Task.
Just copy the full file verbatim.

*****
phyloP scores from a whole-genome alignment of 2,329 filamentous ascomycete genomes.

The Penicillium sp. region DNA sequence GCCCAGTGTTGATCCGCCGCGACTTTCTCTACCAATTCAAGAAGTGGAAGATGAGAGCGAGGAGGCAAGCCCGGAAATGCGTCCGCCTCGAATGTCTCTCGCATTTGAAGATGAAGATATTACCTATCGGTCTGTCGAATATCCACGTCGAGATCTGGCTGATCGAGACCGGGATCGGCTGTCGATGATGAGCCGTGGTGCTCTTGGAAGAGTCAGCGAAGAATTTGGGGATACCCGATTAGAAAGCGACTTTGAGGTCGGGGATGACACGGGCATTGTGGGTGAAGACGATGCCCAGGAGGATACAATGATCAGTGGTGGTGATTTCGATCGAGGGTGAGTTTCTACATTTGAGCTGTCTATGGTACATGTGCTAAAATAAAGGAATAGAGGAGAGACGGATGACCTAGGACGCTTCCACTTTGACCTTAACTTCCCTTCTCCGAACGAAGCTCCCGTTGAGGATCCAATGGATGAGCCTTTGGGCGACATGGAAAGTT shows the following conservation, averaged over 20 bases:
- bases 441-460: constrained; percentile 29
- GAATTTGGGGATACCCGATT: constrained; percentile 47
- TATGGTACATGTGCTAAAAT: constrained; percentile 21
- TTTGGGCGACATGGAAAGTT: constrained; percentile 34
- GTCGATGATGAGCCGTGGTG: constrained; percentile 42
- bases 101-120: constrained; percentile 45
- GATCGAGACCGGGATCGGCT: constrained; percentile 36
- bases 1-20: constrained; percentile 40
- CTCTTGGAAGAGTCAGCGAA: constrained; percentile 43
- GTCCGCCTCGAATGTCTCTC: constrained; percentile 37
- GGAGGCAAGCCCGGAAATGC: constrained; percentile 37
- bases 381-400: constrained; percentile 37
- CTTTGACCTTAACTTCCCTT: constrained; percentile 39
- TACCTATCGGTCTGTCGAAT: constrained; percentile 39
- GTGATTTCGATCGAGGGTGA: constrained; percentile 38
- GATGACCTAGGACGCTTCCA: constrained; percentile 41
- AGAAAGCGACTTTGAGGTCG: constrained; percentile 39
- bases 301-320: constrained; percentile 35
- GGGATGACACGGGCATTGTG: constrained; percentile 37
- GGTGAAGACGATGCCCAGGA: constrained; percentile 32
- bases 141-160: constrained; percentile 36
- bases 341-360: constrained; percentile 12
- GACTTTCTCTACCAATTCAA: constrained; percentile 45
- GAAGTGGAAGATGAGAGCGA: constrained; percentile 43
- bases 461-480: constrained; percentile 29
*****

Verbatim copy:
phyloP scores from a whole-genome alignment of 2,329 filamentous ascomycete genomes.

The Penicillium sp. region DNA sequence GCCCAGTGTTGATCCGCCGCGACTTTCTCTACCAATTCAAGAAGTGGAAGATGAGAGCGAGGAGGCAAGCCCGGAAATGCGTCCGCCTCGAATGTCTCTCGCATTTGAAGATGAAGATATTACCTATCGGTCTGTCGAATATCCACGTCGAGATCTGGCTGATCGAGACCGGGATCGGCTGTCGATGATGAGCCGTGGTGCTCTTGGAAGAGTCAGCGAAGAATTTGGGGATACCCGATTAGAAAGCGACTTTGAGGTCGGGGATGACACGGGCATTGTGGGTGAAGACGATGCCCAGGAGGATACAATGATCAGTGGTGGTGATTTCGATCGAGGGTGAGTTTCTACATTTGAGCTGTCTATGGTACATGTGCTAAAATAAAGGAATAGAGGAGAGACGGATGACCTAGGACGCTTCCACTTTGACCTTAACTTCCCTTCTCCGAACGAAGCTCCCGTTGAGGATCCAATGGATGAGCCTTTGGGCGACATGGAAAGTT shows the following conservation, averaged over 20 bases:
- bases 441-460: constrained; percentile 29
- GAATTTGGGGATACCCGATT: constrained; percentile 47
- TATGGTACATGTGCTAAAAT: constrained; percentile 21
- TTTGGGCGACATGGAAAGTT: constrained; percentile 34
- GTCGATGATGAGCCGTGGTG: constrained; percentile 42
- bases 101-120: constrained; percentile 45
- GATCGAGACCGGGATCGGCT: constrained; percentile 36
- bases 1-20: constrained; percentile 40
- CTCTTGGAAGAGTCAGCGAA: constrained; percentile 43
- GTCCGCCTCGAATGTCTCTC: constrained; percentile 37
- GGAGGCAAGCCCGGAAATGC: constrained; percentile 37
- bases 381-400: constrained; percentile 37
- CTTTGACCTTAACTTCCCTT: constrained; percentile 39
- TACCTATCGGTCTGTCGAAT: constrained; percentile 39
- GTGATTTCGATCGAGGGTGA: constrained; percentile 38
- GATGACCTAGGACGCTTCCA: constrained; percentile 41
- AGAAAGCGACTTTGAGGTCG: constrained; percentile 39
- bases 301-320: constrained; percentile 35
- GGGATGACACGGGCATTGTG: constrained; percentile 37
- GGTGAAGACGATGCCCAGGA: constrained; percentile 32
- bases 141-160: constrained; percentile 36
- bases 341-360: constrained; percentile 12
- GACTTTCTCTACCAATTCAA: constrained; percentile 45
- GAAGTGGAAGATGAGAGCGA: constrained; percentile 43
- bases 461-480: constrained; percentile 29